Page last updated at 12:02 GMT, Thursday, 12 June 2008 13:02 UK

Universal loses promo CD battle

Promotional copies of LPs and CDs
Promo albums are marked in a variety of different ways

Music giant Universal Music Group has lost a court battle to stop an eBay trader from reselling promotional CDs he had bought from second hand stores.

Troy Augusto makes money by snapping up rare albums and selling them on the online auction site.

Universal accused him of copyright infringement, saying some of the items he offered were promotional copies and not authorised for sale to the public.

But a US judge ruled that Mr Augusto had the right to sell the CDs.

Universal said it planned to appeal against the ruling and was confident that it would win.

"We believe that the court's analysis is incorrect in a number of critical respects," a spokesman said.

The outcome applies only to US law, but observers say the case has been watched keenly in the UK.

The ruling comes as a UK-based DJ was arrested on suspicion of selling more than 150 pre-release albums on eBay, weeks before their official release.

If charges were brought, it is thought it would be the first case of its kind in the UK.

'Important ruling'

Dismissing the American case, US District Court Judge S James Otero said that Mr Augusto was protected by the "first sale" doctrine in copyright law.

This says that once a copyright owner gives away a copy of a CD, DVD or book, the recipient is entitled to sell it on.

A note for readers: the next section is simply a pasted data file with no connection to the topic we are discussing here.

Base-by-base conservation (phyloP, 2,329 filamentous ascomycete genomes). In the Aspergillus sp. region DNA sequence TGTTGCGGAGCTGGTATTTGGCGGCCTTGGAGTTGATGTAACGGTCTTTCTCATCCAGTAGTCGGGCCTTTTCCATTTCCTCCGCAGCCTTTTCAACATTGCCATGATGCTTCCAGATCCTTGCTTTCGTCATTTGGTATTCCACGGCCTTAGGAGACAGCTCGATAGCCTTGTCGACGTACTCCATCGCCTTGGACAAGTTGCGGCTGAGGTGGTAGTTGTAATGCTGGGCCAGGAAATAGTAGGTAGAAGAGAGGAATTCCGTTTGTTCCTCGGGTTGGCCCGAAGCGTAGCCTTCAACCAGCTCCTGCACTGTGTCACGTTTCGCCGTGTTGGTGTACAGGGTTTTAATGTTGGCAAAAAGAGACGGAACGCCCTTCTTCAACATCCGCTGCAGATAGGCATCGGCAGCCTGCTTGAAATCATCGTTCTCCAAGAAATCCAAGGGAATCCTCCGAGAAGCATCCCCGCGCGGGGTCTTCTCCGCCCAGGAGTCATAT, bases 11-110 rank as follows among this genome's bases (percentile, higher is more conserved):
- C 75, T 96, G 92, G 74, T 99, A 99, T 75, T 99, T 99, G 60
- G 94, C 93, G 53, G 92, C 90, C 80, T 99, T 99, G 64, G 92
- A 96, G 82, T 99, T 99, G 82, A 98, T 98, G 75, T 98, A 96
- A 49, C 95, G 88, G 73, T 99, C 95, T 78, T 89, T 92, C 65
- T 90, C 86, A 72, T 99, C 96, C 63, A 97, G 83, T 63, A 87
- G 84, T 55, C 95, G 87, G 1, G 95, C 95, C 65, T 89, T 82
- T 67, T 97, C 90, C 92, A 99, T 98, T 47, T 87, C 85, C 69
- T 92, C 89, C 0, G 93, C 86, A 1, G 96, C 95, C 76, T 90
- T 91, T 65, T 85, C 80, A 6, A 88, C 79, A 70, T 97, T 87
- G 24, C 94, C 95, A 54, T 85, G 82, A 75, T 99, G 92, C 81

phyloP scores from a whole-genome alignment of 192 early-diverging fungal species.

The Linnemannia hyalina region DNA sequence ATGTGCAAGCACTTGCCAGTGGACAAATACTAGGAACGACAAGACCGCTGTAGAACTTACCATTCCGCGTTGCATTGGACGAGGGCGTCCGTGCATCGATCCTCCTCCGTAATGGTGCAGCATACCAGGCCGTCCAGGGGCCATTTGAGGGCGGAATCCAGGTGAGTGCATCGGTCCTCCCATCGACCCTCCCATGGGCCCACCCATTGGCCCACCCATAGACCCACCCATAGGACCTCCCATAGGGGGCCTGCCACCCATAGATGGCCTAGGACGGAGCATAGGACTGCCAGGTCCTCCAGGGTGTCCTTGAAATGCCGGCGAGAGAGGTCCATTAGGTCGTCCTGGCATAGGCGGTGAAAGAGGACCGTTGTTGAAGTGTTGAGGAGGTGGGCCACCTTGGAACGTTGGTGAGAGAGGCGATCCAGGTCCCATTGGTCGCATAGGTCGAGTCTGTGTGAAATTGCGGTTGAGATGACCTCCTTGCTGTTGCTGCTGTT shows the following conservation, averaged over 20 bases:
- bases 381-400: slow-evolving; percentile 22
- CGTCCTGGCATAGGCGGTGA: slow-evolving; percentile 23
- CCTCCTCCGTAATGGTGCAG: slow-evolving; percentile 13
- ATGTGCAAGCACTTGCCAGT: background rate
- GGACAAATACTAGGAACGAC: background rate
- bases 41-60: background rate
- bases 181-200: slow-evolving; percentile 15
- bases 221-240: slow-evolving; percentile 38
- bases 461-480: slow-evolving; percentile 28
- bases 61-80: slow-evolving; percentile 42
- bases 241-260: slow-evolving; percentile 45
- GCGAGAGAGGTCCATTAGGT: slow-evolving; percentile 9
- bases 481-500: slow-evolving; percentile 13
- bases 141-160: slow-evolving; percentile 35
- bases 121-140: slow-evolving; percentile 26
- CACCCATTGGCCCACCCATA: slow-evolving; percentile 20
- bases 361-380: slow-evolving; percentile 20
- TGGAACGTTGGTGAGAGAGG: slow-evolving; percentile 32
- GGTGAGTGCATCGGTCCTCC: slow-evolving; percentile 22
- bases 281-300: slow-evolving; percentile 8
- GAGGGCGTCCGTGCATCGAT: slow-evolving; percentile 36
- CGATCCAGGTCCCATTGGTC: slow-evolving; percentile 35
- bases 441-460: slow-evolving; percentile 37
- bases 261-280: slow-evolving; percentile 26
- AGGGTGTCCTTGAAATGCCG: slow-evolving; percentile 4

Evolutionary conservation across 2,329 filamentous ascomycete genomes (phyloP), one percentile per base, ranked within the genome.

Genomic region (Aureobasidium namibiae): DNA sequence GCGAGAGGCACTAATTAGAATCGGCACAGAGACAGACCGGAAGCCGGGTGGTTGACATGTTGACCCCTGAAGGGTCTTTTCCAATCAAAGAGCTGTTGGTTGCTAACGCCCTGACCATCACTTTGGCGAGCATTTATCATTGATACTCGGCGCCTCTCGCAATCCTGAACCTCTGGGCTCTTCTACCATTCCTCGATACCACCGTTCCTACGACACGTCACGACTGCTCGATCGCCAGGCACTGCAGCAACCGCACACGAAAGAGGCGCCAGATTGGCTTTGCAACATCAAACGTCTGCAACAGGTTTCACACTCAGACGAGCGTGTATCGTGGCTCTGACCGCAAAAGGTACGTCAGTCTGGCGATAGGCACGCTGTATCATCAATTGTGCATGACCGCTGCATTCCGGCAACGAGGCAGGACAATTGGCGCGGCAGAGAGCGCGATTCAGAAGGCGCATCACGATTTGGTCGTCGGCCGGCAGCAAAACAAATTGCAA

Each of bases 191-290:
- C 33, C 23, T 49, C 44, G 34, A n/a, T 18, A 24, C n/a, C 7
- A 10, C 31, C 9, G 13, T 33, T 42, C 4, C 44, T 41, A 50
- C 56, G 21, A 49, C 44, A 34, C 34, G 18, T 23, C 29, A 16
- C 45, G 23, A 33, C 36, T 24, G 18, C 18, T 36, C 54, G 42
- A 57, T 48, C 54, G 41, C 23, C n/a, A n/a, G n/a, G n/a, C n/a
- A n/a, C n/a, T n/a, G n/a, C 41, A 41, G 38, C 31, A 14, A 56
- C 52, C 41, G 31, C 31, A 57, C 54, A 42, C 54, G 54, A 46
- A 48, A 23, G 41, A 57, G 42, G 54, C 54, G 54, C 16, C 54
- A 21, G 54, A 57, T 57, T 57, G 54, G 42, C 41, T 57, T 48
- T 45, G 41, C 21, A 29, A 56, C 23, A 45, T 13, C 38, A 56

This ruling affirms and protects the traditional balance between the copyright owners and the rights of the public
Corynne McSherry
EEF

Specialist music shops often sell promo albums or review copies that record labels send out to journalists and radio stations before the regular editions go on sale.

Record companies have long maintained that they continue to own these items and can ask for them back at any time.

They can be recognised by markings such as "For promotional use only" or "Not for resale", visible on the record or CD artwork and sometimes on the disc label itself.

But the judge said that such labelling did not alter the legal position.

The digital rights lobby group, the Electronic Frontier Foundation, which backed Mr Augusto said it was a "very important ruling for consumers".

"This ruling affirms and protects the traditional balance between the copyright owners and the rights of the public," said the EEF's Corynne McSherry.

Among the promotional items listed as sold by Mr Augusto, according to the legal brief, are titles of CD singles by Nelly Furtado and rap group Bone Thugs-N-Harmony.

The IFPI, which represents the recording industry internationally said that pre-release piracy caused "serious damage to the performers, creators and producers of music".

"People who have access to pre-release music by virtue of their job, and who sell or distribute it illegally, should note that record companies large and small are taking a zero tolerance approach to such activity," sad the IFPI's chief executive John Kennedy.




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